First row: Dicentra & Lamium, Sedum, and Nepeta.
Second row: Spirea, Digitalis & Knautia, and Heuchera, Hosta & Fern.
I seem to think about my plantings very similarly to how I think about my pots: How do they look from farther away, as well as close up? What colors best compliment a grouping? What shapes and textures add to the whole? Which are heartbreakers not worth the effort, and which make me the most happy?
First row: Salvia, Lupine, and Geranium, Heuchera, & Red-twig dogwood.
Second row: Ilex, Hosta (Patriot), and Dicentra.
All images courtesy of my gardens.
Below are detail pix of pottery and sculpture faves that have hugs & kisses of flora.
First row: Michael Connelly, Matt Wedel, and McKenzie Smith.
Second row: Makoto Kagoshima, Baraby Barford, and Kurt Anderson
Third row: Michael Kline, Michael Sherrill, and Steve Colby.
My online Etsy shop is brimming with new work for spring!
I’m dreaming of my garden and warmer temps, and in doing so, have added lots of new pots ~ some have flowers on them, some hold flowers, and the others you can use while just dreaming about springtime flora. Thank you for supporting handmade pots that celebrate luxury for everyday. Click here to have a look!
I spend most of my studio time thinking about (and blog time writing about) form and pattern interplay. My decoration can’t exist without the forms they wrap around, and the forms are incomplete without their surface layers. I make decorative ceramics because I love clay as a material, function as a parameter, and pattern as a layer that ties it all together.
I’m not sure where my love of decoration and pattern began. Perhaps going to antique shops as a kid had influence. Maybe it was the endless drawings with my Spirograph. There’s just something about pattern that feels like home to me. Like touching my Grandma Idene’s funky necklace or filigree bracelet as a kid during a car ride, and asking her to tell me its story for the millionth time. However it came about, I’ve liked ornamentation forever; pattern and symmetry are in my nature.
Why I choose a particular pattern and layer is no simpler to solve than why pattern at all. I can’t say I layer intuitively. I do pick and chose pattern on impulse, but it’s probably more about what I’ve learned in the 2D and 3D design classes I loved for my degrees than instinct. There’s not always an answer to why we’re drawn to certain colors, shapes, or decoration. I suppose I could just say I love ‘pretty’ and need loveliness in my life, know others do to, and these pieces are my response. But there is more to it.
I’ve been decorating my pots for years, but layering began in earnest when I changed how I glaze-fire my pots, switching from cone 10 soda to cone 7 oxidation in 2006. I could no longer rely on the kiln’s atmosphere to provide depth, so took control of adding levels of richness myself.
Patterns create depth, add visual and tactile interest, as well as invite pause. With forms like these new plates and pillow tiles, I layer in part to create an environment in which my customers can get lost for a moment (like the atmospheric paintings I love by Martin Johnson Heade). In a form like the yunomi cups, the extra layer of stamped pattern can spark reflection on a customer’s own history, culture, youth, or vacations abroad perhaps. What I bring to pattern and form as the maker can be quite different from what a viewer takes. What I see as Art Nouveau flora might remind someone else of their aunt’s cottage garden, for example. I like the personalization that can happen in the translation of decoration.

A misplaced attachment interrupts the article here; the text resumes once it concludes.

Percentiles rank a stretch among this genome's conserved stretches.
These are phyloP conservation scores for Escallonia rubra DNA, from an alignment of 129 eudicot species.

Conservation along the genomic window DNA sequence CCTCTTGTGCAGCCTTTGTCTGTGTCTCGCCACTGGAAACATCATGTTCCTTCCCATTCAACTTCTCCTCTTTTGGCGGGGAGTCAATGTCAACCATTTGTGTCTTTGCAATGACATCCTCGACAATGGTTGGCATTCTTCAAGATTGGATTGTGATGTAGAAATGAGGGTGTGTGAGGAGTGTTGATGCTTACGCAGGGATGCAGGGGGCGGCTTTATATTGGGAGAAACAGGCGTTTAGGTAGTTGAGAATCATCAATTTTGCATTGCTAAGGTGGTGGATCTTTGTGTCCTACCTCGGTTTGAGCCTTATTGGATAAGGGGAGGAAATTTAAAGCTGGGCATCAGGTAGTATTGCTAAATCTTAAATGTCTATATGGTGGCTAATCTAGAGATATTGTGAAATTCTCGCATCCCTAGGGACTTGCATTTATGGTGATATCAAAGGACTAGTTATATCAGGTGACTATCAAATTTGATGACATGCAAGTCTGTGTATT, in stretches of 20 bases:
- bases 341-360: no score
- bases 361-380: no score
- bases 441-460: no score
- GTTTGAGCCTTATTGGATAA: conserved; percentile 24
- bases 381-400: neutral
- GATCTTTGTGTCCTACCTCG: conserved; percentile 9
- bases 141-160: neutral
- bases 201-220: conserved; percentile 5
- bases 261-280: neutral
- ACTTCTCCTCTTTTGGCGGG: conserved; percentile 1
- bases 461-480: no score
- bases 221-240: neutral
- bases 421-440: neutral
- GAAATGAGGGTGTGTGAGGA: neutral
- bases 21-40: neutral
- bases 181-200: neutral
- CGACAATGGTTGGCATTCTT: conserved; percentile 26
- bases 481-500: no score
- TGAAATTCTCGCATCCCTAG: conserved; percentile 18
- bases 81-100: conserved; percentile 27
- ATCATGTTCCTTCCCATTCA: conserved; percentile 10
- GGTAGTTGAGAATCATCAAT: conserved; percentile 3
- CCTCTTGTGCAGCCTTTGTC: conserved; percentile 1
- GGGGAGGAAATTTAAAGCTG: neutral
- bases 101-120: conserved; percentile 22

All of the images in this post represent the recent addition of a new decoration layer; a new series with a ceramic technique called Mishima. Originating centuries ago in Korea, Mishima is a way of drawing on clay by inlaying color into a (usually) fine line. I’ve demo-ed this technique for years, including on my Surface Deco DVD, but this is the first time I’ve incorporated it into my own work. The delicate, navy blue line on all these pieces is Mishima. And for me, that drawn line adds another layer of contrast, another layer of atmosphere, another layer of intrigue.
As I mentioned in my last post, I think of the ceramic layers and assembling the disparate pattern shapes as being like collage. Each of the plates pictured for example (after I throw, trim, and alter) has four separate patterns and techniques layered onto the surface. First, I apply the subtle background texture, kind of the ground for everything else. I brush slip (liquid clay the consistency of heavy cream) across the surface, and press a patterned sponge I make into it, leaving a soft texture reminiscent of the textiles I look to for influence. (This technique is one of many I learned from mentor and friend, John Glick, master of layers extraordinaire.) I use cutout shapes of paper to resist some of the slip-sponging, so there are some smooth areas next to the pattern.
Once the slip-sponging has dried, I apply bright polka dots and stripes of underglaze into those smooth areas, which also requires the use of paper as a resist so the edges are crisp. These pops of color become focal points, and give a perfect contrast background for the next layer of slip-trailing. Once the underglaze has dried, I apply the raised lines, swirls, shapes, and dots of slip with a trailer (like small-scale cake decorating). I think of the slip-trail as the main character of the decoration story. Its imagery ties all the other patterns together.
Pillow tiles detail. Full tiles pictured here.
Slip-trail is the last step for most of my pieces, but now I’ll be adding the technique of Mishima here and there, as with these. This requires first laying down a layer of liquid wax to protect all the prior layers. Once the wax has dried, I use an Exacto knife to incise into the leatherhard clay surface, and then fill that line with underglaze. I like the navy underglaze because it’s a dark classic color, and not severe like black. It’s not as quick and easy as drawing with a fine Sharpie, but it does result in a similar drawn line that I love. These lines feel like memories or echoes of the raised slip-trail lines.
All of these ceramic decoration techniques result in very different qualities of line (as I mention when I teach and on my Deco DVD). Each line yields a different shape and pattern, and when paired and layered, they become a formal investigation of 2D decoration on a three-dimensional form. Or they tell a story. Or they’re just pretty. I think all three, but am happy with what you see.
This new series of Mishima pieces is debuting exclusively in my online Etsy shop. I did a countdown to New Year’s listing a pillow tile a day in my shop with updates on my FB page, so those are available now. The plates and yunomi cups will be listed daily throughout this week in the same fashion, so check the top of my shop here. And stay tuned!